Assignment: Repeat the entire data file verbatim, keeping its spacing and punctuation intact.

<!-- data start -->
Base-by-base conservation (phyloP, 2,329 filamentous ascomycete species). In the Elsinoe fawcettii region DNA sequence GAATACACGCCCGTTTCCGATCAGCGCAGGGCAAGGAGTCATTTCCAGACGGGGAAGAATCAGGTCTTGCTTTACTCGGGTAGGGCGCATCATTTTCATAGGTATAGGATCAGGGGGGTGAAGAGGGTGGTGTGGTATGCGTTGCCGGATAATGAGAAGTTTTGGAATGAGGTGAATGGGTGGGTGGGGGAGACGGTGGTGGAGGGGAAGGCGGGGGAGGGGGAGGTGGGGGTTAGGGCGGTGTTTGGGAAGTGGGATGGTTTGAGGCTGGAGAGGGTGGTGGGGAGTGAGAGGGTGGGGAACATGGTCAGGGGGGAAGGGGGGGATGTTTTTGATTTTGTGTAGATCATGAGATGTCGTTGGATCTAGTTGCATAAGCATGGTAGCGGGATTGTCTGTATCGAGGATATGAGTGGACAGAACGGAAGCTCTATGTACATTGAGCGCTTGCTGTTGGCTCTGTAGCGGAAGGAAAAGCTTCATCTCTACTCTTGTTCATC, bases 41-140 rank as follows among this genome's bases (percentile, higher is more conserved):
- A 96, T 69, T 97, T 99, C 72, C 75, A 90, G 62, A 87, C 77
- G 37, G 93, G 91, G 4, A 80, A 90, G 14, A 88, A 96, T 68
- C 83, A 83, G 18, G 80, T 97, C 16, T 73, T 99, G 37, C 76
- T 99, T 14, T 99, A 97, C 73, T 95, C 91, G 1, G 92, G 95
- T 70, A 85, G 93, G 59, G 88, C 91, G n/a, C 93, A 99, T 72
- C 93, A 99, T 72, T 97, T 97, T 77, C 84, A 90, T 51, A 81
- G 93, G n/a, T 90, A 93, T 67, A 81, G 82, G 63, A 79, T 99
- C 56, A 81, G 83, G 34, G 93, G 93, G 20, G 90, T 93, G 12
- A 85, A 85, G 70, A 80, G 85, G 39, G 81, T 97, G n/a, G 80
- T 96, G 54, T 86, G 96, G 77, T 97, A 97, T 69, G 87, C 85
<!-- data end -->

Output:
Base-by-base conservation (phyloP, 2,329 filamentous ascomycete species). In the Elsinoe fawcettii region DNA sequence GAATACACGCCCGTTTCCGATCAGCGCAGGGCAAGGAGTCATTTCCAGACGGGGAAGAATCAGGTCTTGCTTTACTCGGGTAGGGCGCATCATTTTCATAGGTATAGGATCAGGGGGGTGAAGAGGGTGGTGTGGTATGCGTTGCCGGATAATGAGAAGTTTTGGAATGAGGTGAATGGGTGGGTGGGGGAGACGGTGGTGGAGGGGAAGGCGGGGGAGGGGGAGGTGGGGGTTAGGGCGGTGTTTGGGAAGTGGGATGGTTTGAGGCTGGAGAGGGTGGTGGGGAGTGAGAGGGTGGGGAACATGGTCAGGGGGGAAGGGGGGGATGTTTTTGATTTTGTGTAGATCATGAGATGTCGTTGGATCTAGTTGCATAAGCATGGTAGCGGGATTGTCTGTATCGAGGATATGAGTGGACAGAACGGAAGCTCTATGTACATTGAGCGCTTGCTGTTGGCTCTGTAGCGGAAGGAAAAGCTTCATCTCTACTCTTGTTCATC, bases 41-140 rank as follows among this genome's bases (percentile, higher is more conserved):
- A 96, T 69, T 97, T 99, C 72, C 75, A 90, G 62, A 87, C 77
- G 37, G 93, G 91, G 4, A 80, A 90, G 14, A 88, A 96, T 68
- C 83, A 83, G 18, G 80, T 97, C 16, T 73, T 99, G 37, C 76
- T 99, T 14, T 99, A 97, C 73, T 95, C 91, G 1, G 92, G 95
- T 70, A 85, G 93, G 59, G 88, C 91, G n/a, C 93, A 99, T 72
- C 93, A 99, T 72, T 97, T 97, T 77, C 84, A 90, T 51, A 81
- G 93, G n/a, T 90, A 93, T 67, A 81, G 82, G 63, A 79, T 99
- C 56, A 81, G 83, G 34, G 93, G 93, G 20, G 90, T 93, G 12
- A 85, A 85, G 70, A 80, G 85, G 39, G 81, T 97, G n/a, G 80
- T 96, G 54, T 86, G 96, G 77, T 97, A 97, T 69, G 87, C 85